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Soothing the Shopping Itch Without Breaking the Bank

Ideas to help you feel like you’re living in luxury without spending much money … or any at all.

Shopping on a budget

My daughter is only 8 years old, and she loves buying new things. It doesn’t matter if it is cheap or expensive, large or small. As long as it is something new, she wants it.

She’ll beg me for a trinket at the check-out. She will act as if this is the most important toy of her life. As soon as we get it home, she throws it in the toybox and never looks at it again. I have literally given things away that she never opened.

Who hasn’t felt that twinge of jealousy when you see someone with a brand new car (dress, pair of shoes … fill in the blank) that makes us look at our old faithful, worn-out item and become discontent? That feeling is what the Bible calls “coveting,” and it often gets us into big trouble (Exodus 20:17). Perhaps this is why the average American household is $137,000 in debt, even when the average household income is around $59,000.

Because we have been called to be good stewards with the resources God has given us (Luke 12:42-44), it’s wise to suppress the urge to spend. Splurging too often not only puts you in jeopardy of debt, it also cuts down on the amount that you are able to give to others.

As Dave Ramsey, author of the Total Money Makeover, says, “Giving liberates the soul of the giver. You never walk away feeling badly. Whether through a tithe, charitable contribution, or gift to a friend in need, give away at least some of your money. Not only does it generate good feelings, but it generates contentment.” Controlling spending is what gives us the ability to enjoy this kind of freedom.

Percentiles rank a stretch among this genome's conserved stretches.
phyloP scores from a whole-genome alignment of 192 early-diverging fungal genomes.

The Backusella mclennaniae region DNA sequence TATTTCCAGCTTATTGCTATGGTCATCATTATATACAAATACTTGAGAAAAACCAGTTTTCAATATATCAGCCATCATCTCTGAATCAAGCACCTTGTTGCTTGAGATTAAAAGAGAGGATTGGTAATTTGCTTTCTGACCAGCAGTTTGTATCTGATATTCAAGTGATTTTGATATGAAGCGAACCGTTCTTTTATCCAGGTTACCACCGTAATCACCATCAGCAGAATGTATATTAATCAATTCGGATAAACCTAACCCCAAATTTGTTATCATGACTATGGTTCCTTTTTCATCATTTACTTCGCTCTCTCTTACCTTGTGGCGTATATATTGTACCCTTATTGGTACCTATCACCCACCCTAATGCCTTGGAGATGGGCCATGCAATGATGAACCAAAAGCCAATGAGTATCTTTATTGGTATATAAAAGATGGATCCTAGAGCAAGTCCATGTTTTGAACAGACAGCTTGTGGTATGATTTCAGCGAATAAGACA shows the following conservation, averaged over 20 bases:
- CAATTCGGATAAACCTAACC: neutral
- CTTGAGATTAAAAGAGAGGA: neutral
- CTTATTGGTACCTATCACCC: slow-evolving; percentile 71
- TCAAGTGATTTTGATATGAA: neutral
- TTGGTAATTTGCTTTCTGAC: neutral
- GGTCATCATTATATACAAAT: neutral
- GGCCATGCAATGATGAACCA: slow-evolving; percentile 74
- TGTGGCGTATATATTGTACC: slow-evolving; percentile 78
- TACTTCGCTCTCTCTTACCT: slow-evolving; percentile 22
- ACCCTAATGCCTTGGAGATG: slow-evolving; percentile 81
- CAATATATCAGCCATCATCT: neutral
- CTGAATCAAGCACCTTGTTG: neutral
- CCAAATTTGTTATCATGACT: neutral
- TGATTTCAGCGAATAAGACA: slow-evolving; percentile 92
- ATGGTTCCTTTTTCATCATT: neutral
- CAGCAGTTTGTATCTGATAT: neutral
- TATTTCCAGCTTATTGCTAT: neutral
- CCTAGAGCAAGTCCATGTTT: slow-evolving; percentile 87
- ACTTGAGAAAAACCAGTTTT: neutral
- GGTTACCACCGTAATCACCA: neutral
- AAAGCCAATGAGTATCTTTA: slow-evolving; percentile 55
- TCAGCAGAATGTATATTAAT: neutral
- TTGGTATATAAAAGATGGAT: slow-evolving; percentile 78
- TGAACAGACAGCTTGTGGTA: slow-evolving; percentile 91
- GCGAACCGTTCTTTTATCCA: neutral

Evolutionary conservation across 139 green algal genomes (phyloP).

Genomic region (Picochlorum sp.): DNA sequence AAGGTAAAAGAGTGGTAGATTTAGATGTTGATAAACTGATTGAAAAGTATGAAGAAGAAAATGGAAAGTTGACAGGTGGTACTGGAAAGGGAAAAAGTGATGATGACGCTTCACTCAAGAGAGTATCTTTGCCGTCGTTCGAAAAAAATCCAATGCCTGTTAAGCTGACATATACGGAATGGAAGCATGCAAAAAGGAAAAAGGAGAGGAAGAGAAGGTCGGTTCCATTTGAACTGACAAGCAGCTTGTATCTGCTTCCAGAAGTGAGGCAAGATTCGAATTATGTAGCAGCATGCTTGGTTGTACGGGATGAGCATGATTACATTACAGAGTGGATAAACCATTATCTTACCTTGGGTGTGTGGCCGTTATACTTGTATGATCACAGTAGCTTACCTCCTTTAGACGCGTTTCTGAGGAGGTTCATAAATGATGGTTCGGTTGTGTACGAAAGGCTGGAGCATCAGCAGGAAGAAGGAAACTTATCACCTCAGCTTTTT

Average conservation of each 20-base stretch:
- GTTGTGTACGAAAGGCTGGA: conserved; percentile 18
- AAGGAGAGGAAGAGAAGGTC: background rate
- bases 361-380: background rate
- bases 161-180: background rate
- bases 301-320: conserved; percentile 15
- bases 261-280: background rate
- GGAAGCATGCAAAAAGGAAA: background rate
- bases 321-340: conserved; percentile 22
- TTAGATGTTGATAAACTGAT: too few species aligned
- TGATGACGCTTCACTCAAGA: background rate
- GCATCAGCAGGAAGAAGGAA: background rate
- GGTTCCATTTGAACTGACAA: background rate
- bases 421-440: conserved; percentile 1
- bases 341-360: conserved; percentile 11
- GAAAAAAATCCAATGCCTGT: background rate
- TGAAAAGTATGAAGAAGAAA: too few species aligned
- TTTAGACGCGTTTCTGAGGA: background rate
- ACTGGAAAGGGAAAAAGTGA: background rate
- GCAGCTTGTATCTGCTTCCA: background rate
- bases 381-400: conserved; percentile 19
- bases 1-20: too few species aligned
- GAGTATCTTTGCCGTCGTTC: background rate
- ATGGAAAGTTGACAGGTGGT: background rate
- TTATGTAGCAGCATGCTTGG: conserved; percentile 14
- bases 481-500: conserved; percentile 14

So how do we deal with those powerful urges to shop, especially when it seems like it’s the only relief from the daily grind or the only reward for a houseful of screaming children? Here are some ideas to help satisfy those desires without compromising the bank account.

Fashion

Fashion is an ever-changing monster. Just when you catch up with the latest fashions, they change again. But if you look carefully, most fashion changes are subtle and often take little more than a different style of layering or accessorizing.

Look in magazines and catalogs to get new ideas on how to rematch clothing you already own. I have found that versatile clothing, such as white button-up shirts and sweaters and jackets can be worn in a variety of ways. In the same way, look for new ideas on how to wear jewelry, scarves, and shoes that can change your look.

This way, even though you’re not buying anything, you can still feel the excitement of having new outfits to wear for a new season.

Repairing worn items

A friend of mine had finally paid off her car, but started feeling jealous when several close acquaintances started driving new cars. Realizing that her dissatisfaction could nag her back into debt, she wisely decided to make a few small repairs and cosmetic changes to make her car appear more “new.” Within a couple of months, she replaced a torn gearshift sleeve and a broken window handle. Then she had the inside and outside professionally detailed.

When my friend was finished she had something she could be proud of, almost like a new car. By spending a couple hundred dollars, she was able to stay out of debt and make an investment that kept her from spending several thousand more.

What items around your house have you been looking to replace because of a worn or tired look? Can it be painted? Fixed? Used for some other purpose? Before spending too much to replace an item, first check to see if there is some way to refurbish it.

Redecorating